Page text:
When bitten by a genetically modified spider, a nerdy, shy, and awkward high school student gains spider-like abilities that he eventually must use to fight evil as a superhero after tragedy befalls his family.
After Elizabeth, Will, and Captain Barbossa rescue Captain Jack Sparrow from the the land of the dead, they must face their foes, Davy Jones and Lord Cutler Beckett. Beckett, now with control of Jones' heart, forms a dark alliance with him in order to rule the seas and wipe out the last of the Pirates. Now, Jack, Barbossa, Will, Elizabeth, Tia Dalma, and crew must call the Pirate Lords from the four corners of the globe, including the infamous Sao Feng, to gathering. The Pirate Lords want to release the goddess Calypso, Davy Jones's damned lover, from the trap they sent her to out of fear, in which the Pirate Lords must combine the 9 pieces that bound her by ritual to undo it and release her in hopes that she will help them fight. With this, all pirates will stand together and will make their final stand for freedom against Beckett, Jones, Norrington, the Flying Dutchman, and the entire East India Trading Company. Written by
The Pirates of the Caribbean franchise is the twelfth highest grossing franchise ever. See more »
Some viewers have reported seeing braces on the teeth of the young boy singing in the opening scene. In fact, the boy has metal caps on some of his teeth, much like Jack. The only difference is, his are blackened and clearly not made of gold. See more »
In order to affect a timely halt to deterioriating conditions, and to ensure the common good, a state of emergency is declared for these territories by decree of Lord Cutler Beckett, duly appointed representative of His Majesty, the King. By decree, according to martial law, the following statutes are temporarily amended: Right to assembly, suspended. Right to habeas corpus, suspended. Right to legal counsel, suspended. Right to verdict by a jury of peers, suspended. By decree, all...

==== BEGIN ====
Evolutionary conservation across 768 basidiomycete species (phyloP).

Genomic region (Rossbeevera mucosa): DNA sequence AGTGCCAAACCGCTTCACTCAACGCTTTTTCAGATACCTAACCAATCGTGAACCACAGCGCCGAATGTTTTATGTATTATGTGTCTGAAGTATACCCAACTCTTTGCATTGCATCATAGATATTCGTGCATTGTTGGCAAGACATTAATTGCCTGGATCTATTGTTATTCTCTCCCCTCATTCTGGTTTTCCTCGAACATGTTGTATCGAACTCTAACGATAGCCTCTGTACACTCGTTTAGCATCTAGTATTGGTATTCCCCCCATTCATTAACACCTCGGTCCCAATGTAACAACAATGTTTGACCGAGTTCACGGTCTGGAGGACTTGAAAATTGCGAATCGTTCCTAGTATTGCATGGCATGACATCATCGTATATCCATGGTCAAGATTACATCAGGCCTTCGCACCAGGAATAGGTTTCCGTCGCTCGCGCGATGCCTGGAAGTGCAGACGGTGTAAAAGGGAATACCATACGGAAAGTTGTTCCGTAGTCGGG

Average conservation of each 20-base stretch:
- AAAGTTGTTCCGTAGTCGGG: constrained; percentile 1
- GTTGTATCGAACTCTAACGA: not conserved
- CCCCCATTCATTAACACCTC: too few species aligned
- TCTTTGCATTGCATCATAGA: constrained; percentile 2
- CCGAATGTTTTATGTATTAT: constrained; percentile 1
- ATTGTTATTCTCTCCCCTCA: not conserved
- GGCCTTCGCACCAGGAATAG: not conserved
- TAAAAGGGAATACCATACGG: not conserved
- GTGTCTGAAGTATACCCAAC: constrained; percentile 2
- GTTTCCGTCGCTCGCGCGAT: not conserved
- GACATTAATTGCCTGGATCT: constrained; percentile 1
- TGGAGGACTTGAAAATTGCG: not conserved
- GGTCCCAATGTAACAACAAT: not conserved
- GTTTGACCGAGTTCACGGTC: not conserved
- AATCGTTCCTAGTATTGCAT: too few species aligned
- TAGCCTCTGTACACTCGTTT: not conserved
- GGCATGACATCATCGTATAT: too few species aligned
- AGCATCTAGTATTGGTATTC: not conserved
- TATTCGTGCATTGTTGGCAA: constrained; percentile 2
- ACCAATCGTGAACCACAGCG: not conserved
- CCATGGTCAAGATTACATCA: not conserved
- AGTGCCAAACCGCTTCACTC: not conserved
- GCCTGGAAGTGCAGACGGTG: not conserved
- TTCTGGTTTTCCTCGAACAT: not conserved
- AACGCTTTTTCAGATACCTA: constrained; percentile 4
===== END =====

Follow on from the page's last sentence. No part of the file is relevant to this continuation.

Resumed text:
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Scene appears at the end of the credits to show how two pivotal characters meet again in ten years' time. See more »
To go and see this film would be a mistake. To see it twice would be an insult to any great film ever made. To see it a third time would most likely induce an uncontrollable fit of vomiting. This film is disgustingly, uproariously bad.
Pirates of the Caribbean: At World's End stands as a stoic testament to the fact the millions of dollars worth of CGI B.S. doesn't equate to a worthwhile film. The plot of this film becomes so uselessly and uninterestingly convoluted that I wished my seat at the cinema had an ejector button. It isn't wonderfully convoluted like "The Big Sleep" or any other noted Film Noir, but rather the twisted, intangible web of double crosses and love dodecagons drags the film along tediously until its undeniably bathetic ending.
The acting in this film is, at times, laughably terrible. Depp, as usual, is able to carry the weight of his role as is a competent Rush. Keira Knightly's acting is painfully bad. This is as simply as I can put it. Orlando Bloom does his darnedest to make everything sound dramatic and manages to maintain a squint for approximately 80% of the film's arduous duration so I have to give him an E for effort. It's a sad day in film-land when two day-players acting as 'wenches' give a more memorable performance than two of the main characters.
If one were to make a documentary that drew attention to this film's every flat joke, empty promise and dismal piece of acting, it would be longer than the film itself, impossible as this may sound.
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